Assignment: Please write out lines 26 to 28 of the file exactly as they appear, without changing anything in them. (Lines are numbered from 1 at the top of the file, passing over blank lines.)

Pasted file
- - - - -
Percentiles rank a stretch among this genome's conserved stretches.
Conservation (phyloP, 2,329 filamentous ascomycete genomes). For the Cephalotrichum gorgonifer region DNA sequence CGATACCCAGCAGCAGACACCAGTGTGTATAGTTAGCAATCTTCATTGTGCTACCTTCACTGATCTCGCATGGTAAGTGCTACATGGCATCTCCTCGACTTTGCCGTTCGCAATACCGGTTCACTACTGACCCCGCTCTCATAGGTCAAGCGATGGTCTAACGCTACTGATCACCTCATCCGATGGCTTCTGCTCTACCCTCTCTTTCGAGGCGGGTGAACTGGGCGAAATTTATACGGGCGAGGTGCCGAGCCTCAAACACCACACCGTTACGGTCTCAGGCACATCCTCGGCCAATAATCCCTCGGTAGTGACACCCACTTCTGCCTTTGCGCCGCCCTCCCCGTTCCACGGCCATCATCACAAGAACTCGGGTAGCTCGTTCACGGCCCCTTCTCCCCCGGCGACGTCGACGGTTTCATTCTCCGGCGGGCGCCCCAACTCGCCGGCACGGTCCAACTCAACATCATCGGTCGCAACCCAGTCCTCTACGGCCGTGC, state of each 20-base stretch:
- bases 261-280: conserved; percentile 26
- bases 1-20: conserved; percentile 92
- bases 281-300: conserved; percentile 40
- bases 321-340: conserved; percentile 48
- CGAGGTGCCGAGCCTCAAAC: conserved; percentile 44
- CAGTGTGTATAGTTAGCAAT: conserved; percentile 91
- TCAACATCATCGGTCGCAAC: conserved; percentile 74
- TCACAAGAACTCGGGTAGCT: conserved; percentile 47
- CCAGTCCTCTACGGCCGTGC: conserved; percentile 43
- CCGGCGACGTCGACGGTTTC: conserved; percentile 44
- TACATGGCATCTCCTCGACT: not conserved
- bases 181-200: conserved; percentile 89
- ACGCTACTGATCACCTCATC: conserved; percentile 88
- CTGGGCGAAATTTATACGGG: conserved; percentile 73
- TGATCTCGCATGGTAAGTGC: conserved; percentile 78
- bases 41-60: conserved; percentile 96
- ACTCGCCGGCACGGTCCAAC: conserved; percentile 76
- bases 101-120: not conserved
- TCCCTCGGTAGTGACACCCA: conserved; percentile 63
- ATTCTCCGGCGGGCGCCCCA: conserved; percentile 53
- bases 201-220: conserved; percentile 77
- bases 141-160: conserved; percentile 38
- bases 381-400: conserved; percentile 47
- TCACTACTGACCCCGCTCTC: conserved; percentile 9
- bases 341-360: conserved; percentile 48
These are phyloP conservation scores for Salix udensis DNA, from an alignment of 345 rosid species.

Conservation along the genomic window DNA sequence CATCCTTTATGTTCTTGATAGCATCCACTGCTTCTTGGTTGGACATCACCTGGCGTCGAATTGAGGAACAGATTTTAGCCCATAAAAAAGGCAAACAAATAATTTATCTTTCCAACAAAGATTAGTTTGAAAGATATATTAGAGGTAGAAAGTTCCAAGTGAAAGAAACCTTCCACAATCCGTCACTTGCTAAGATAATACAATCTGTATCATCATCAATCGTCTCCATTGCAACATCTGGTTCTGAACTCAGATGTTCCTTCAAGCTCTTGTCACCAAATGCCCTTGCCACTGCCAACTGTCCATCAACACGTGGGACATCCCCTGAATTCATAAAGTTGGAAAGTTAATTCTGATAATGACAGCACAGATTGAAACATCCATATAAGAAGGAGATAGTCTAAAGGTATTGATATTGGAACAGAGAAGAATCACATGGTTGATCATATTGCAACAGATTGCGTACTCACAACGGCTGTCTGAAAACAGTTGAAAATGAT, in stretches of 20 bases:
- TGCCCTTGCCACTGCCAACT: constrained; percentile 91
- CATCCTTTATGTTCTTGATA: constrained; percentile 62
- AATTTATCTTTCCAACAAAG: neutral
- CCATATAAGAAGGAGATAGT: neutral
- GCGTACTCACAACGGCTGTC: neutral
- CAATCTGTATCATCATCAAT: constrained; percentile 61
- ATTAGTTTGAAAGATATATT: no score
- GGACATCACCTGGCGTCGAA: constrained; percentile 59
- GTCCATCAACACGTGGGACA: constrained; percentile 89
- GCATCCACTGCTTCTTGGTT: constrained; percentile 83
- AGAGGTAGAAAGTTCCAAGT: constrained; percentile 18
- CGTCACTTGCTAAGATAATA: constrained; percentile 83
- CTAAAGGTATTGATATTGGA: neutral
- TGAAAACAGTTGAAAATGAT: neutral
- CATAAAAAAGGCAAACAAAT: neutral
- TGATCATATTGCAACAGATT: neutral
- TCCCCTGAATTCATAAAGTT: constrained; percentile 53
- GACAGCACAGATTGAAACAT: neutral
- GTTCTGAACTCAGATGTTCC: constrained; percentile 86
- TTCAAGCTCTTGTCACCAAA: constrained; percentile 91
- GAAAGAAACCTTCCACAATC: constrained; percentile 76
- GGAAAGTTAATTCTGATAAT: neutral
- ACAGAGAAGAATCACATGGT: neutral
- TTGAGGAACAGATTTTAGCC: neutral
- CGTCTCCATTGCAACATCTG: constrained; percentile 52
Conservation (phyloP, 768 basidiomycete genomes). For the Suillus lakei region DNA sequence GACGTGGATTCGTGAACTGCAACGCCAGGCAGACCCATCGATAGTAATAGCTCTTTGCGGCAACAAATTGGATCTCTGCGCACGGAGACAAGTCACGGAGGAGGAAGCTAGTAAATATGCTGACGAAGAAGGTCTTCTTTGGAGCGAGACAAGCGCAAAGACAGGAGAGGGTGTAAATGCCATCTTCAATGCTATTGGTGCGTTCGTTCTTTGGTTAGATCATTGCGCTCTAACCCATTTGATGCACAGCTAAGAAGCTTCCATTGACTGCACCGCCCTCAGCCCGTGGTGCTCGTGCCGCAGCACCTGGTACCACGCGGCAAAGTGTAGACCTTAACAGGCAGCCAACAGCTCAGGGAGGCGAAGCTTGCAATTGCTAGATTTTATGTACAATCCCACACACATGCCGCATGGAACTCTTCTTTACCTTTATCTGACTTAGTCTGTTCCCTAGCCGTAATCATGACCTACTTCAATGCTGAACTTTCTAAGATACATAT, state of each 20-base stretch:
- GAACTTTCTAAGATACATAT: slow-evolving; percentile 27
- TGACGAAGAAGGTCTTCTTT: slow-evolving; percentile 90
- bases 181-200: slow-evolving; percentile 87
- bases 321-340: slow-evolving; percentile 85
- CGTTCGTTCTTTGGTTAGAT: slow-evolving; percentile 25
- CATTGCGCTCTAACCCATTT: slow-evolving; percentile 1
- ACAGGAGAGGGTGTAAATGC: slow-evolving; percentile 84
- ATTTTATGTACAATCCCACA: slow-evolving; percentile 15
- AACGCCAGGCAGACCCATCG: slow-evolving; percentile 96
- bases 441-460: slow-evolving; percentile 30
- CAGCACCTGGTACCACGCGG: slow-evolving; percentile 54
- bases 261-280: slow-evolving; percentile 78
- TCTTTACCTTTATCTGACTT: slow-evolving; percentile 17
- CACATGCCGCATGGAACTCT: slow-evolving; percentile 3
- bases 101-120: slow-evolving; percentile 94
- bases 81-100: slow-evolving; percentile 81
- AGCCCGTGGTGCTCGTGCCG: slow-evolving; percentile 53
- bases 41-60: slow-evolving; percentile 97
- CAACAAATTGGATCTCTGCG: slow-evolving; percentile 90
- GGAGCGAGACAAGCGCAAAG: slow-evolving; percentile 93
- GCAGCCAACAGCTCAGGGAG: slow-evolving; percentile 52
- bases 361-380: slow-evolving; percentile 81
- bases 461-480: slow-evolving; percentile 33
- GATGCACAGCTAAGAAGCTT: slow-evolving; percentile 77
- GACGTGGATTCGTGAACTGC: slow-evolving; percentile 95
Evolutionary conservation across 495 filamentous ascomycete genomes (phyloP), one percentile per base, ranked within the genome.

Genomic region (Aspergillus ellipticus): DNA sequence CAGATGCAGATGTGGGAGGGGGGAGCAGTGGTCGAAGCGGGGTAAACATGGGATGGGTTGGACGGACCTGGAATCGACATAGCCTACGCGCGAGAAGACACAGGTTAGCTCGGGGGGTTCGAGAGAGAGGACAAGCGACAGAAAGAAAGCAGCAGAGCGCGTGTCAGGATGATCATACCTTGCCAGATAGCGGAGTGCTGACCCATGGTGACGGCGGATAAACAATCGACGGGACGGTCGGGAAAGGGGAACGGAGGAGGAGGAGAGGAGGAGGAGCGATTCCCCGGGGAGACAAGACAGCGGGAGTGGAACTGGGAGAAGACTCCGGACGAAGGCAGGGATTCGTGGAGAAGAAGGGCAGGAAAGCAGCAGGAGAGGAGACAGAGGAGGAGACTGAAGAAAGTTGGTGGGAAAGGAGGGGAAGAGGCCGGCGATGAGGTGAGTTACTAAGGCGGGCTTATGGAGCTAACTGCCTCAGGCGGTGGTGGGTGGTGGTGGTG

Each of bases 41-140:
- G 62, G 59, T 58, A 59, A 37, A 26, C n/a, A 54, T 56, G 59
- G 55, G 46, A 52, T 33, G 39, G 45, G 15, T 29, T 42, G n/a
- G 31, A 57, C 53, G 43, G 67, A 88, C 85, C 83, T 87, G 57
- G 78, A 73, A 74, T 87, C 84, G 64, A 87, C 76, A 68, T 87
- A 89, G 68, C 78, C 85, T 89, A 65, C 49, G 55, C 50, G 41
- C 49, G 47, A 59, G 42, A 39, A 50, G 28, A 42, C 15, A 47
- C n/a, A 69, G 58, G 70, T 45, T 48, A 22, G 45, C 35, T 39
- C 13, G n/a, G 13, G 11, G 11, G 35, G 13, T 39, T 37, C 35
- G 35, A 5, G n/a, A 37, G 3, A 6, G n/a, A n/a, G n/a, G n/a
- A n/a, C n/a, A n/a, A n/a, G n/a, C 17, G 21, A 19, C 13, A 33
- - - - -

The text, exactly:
- TCACTACTGACCCCGCTCTC: conserved; percentile 9
- bases 341-360: conserved; percentile 48
These are phyloP conservation scores for Salix udensis DNA, from an alignment of 345 rosid species.